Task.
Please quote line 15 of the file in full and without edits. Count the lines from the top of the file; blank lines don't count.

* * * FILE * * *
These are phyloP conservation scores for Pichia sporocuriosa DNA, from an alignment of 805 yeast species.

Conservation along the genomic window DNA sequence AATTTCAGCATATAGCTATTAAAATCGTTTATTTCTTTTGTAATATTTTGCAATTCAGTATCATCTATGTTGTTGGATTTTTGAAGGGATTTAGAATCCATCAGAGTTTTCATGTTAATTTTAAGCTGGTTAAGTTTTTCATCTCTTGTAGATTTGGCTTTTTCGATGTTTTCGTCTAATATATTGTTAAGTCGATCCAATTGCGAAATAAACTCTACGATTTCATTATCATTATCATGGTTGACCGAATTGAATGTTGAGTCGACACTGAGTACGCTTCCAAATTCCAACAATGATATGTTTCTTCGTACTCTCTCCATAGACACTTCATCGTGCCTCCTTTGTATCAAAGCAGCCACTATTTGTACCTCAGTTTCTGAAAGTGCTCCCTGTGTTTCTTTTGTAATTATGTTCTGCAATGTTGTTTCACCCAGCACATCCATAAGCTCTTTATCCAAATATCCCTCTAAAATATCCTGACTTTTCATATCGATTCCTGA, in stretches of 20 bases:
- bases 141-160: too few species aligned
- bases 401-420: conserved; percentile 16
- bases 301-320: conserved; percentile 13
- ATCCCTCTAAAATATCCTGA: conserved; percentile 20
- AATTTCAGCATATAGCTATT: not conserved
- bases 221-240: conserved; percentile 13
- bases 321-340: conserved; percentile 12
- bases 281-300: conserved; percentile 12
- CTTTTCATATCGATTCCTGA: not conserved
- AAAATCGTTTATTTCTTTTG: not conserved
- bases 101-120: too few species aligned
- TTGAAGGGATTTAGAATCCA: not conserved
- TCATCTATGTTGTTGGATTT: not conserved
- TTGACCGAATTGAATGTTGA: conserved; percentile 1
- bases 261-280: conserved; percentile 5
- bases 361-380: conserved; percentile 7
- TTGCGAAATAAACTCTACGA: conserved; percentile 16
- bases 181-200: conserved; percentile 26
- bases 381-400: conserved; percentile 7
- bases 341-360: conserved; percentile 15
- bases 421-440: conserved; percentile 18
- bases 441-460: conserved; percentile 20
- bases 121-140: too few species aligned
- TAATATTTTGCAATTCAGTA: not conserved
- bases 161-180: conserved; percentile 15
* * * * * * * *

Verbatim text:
- TCATCTATGTTGTTGGATTT: not conserved